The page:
Two new studies address fertility and COVID vaccines


Photo by Johannes Jander via Flickr.

One of the most persistent concerns about potential adverse effects from the COVID-19 vaccines has been whether they will affect the reproductive system, particularly fertility. Fortunately, two new studies suggest there is no evidence that any of the vaccines can impact fertility.

As I wrote years ago in Forbes, anxiety about vaccines causing problems with fertility is not new. At that time, in 2014, a resurgence of fears about the pertussis vaccine causing infertility in Kenya was in the news, but that was just one incarnation of a fear that’s been around as long as vaccines have. In fact, it’s one of the oldest and most lingering fears about vaccines because fertility has been such a precious, treasured health status for centuries and is, therefore, something people, understandably, want to protect.

The first study, published Jan. 5 in Obstetrics and Gynecology, addresses the issue tangentially by reporting on findings of COVID-19 vaccines’ impact on menstrual cycles. Early in the vaccine rollout, anecdotal evidence suggested an uptick in breakthrough bleeding even for people taking hormones that should have suppressed periods or in people who had entered perimenopause. People with otherwise normal cycles experienced early or particularly heavy periods after getting vaccinated, prompting an investigation into whether there was a link between vaccination and heavier, earlier, or longer periods.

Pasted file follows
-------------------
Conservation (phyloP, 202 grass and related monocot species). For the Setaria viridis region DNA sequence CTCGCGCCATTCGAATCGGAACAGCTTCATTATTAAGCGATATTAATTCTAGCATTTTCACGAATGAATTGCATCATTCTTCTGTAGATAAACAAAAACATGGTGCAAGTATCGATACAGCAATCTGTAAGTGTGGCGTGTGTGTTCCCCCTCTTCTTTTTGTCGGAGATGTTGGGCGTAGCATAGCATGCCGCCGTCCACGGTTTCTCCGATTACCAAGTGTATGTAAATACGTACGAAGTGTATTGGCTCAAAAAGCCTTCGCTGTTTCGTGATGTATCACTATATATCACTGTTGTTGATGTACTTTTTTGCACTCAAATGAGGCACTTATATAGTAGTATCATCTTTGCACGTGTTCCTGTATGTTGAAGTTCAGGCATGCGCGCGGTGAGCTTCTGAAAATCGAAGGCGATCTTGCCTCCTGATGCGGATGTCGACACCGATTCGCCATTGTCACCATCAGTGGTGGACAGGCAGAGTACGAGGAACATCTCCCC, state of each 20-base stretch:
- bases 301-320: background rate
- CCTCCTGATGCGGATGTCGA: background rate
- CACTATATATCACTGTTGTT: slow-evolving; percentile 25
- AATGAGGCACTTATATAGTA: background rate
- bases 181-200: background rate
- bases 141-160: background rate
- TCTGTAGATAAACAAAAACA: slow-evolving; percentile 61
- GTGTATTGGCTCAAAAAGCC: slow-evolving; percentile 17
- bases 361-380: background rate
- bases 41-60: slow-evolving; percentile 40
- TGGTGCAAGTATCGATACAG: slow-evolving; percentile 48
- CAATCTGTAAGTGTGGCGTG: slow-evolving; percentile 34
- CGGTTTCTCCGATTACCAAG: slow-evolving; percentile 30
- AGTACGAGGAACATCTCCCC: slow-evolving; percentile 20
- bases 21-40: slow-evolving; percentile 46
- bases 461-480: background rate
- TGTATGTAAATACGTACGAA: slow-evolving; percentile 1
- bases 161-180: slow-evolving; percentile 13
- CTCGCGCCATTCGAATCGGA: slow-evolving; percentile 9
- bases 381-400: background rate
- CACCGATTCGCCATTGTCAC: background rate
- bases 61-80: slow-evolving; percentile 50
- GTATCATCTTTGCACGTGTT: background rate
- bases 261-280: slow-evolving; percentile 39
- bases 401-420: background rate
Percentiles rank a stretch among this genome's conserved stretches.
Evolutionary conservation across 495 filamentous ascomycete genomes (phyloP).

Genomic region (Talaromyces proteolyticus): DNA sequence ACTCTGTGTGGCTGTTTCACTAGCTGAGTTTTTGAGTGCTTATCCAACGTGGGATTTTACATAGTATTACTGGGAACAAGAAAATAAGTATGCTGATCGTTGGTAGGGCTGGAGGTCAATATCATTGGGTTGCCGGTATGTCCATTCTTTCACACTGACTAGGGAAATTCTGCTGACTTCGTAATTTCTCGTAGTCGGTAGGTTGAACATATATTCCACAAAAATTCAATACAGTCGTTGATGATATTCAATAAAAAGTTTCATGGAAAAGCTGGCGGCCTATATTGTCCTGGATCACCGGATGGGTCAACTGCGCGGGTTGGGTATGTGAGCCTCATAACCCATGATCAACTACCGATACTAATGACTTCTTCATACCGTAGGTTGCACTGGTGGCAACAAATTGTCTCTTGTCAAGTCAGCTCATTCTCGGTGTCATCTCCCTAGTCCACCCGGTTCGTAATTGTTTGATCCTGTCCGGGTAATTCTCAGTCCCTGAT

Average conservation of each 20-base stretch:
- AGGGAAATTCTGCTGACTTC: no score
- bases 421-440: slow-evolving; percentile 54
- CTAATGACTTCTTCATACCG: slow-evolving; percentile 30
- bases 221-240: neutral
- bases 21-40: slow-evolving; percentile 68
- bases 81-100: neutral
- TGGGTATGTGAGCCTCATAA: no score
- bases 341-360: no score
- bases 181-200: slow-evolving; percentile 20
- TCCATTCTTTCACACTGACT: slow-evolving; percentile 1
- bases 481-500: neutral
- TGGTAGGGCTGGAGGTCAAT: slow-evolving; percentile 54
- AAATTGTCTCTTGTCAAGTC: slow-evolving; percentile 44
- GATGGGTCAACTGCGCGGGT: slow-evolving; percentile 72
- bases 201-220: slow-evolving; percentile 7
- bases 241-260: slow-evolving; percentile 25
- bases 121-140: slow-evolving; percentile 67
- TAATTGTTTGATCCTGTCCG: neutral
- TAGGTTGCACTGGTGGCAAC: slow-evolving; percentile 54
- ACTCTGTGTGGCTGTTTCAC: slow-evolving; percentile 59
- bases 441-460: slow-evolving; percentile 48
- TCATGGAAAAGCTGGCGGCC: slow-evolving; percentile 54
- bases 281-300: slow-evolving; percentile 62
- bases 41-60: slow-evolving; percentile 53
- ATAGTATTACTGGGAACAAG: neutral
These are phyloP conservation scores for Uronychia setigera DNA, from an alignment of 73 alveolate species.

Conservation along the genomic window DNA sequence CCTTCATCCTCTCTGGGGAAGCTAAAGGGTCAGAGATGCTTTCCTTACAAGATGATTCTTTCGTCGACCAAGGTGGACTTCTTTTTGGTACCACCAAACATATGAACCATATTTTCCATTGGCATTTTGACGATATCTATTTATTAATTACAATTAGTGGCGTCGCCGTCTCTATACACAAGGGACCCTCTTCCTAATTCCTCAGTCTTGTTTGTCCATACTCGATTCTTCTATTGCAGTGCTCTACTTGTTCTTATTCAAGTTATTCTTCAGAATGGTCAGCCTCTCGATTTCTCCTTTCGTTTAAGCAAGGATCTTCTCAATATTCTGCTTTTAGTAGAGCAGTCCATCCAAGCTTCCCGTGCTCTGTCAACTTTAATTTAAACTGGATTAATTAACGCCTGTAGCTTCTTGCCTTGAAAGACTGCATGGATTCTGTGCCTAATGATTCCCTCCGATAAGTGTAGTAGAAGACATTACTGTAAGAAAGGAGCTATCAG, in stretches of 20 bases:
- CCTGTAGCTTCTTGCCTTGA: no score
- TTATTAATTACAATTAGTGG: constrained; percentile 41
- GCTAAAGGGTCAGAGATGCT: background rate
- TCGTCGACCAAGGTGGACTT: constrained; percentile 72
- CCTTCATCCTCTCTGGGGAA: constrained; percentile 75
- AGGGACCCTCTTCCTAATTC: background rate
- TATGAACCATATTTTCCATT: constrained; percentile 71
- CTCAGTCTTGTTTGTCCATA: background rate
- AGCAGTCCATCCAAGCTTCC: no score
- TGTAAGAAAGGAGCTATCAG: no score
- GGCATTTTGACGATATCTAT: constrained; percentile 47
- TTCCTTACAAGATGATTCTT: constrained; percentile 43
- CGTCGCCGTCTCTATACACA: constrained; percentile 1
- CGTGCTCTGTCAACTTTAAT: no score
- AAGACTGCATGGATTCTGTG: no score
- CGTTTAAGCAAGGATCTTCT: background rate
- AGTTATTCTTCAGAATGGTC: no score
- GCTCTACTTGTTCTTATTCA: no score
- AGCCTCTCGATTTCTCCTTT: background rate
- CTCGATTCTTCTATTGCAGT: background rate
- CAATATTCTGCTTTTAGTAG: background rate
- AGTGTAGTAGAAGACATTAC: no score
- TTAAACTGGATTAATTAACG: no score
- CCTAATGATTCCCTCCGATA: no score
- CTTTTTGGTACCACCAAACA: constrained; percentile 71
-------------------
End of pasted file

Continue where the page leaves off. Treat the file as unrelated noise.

The researchers analyzed data from six menstrual cycles — three before vaccination and three post-vaccination—in 3,959 people, about two-thirds of whom were vaccinated. Just over half the vaccinated people got the Pfizer vaccine, a third got Moderna, and 7% got Johnson & Johnson. While the researchers did detect a slight difference in cycle length, it was by less than one day, suggesting no significant impact. While the study doesn’t directly address fertility effects, menstruation is one indicator of potential fertility health, so the findings should be reassuring to those concerned about it.

The second publication, an NIH-funded study appearing Jan. 20 in the American Journal of Epidemiology, compared more than 2,000 couples with varying infection and vaccination (1 dose, 2 doses, no doses) status and took into account a wide range of covariates that might cause confounding. The results showed no difference in the likelihood of conceiving where one or both partners had received one or two doses of the vaccine, compared with couples where neither were vaccinated.

Instead of finding a link to vaccination, the researchers found that conception was slightly less likely if the male partner had a COVID infection in the two months before his partner’s menstrual cycle, adding evidence to previous research suggesting that COVID infection could affect male fertility.  

These studies are unlikely to put fears about fertility entirely to rest — again, this is a persistent concern about vaccines that has lasted for centuries — but at least they provide additional data for journalists to incorporate into articles addressing this concern.

The following resources and articles provide more detail about the studies and the misconceptions about vaccines and fertility:

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Tara Haelle

Tara Haelle is AHCJ’s health beat leader on infectious disease and formerly led the medical studies health beat. She’s the author of “Vaccination Investigation” and “The Informed Parent.”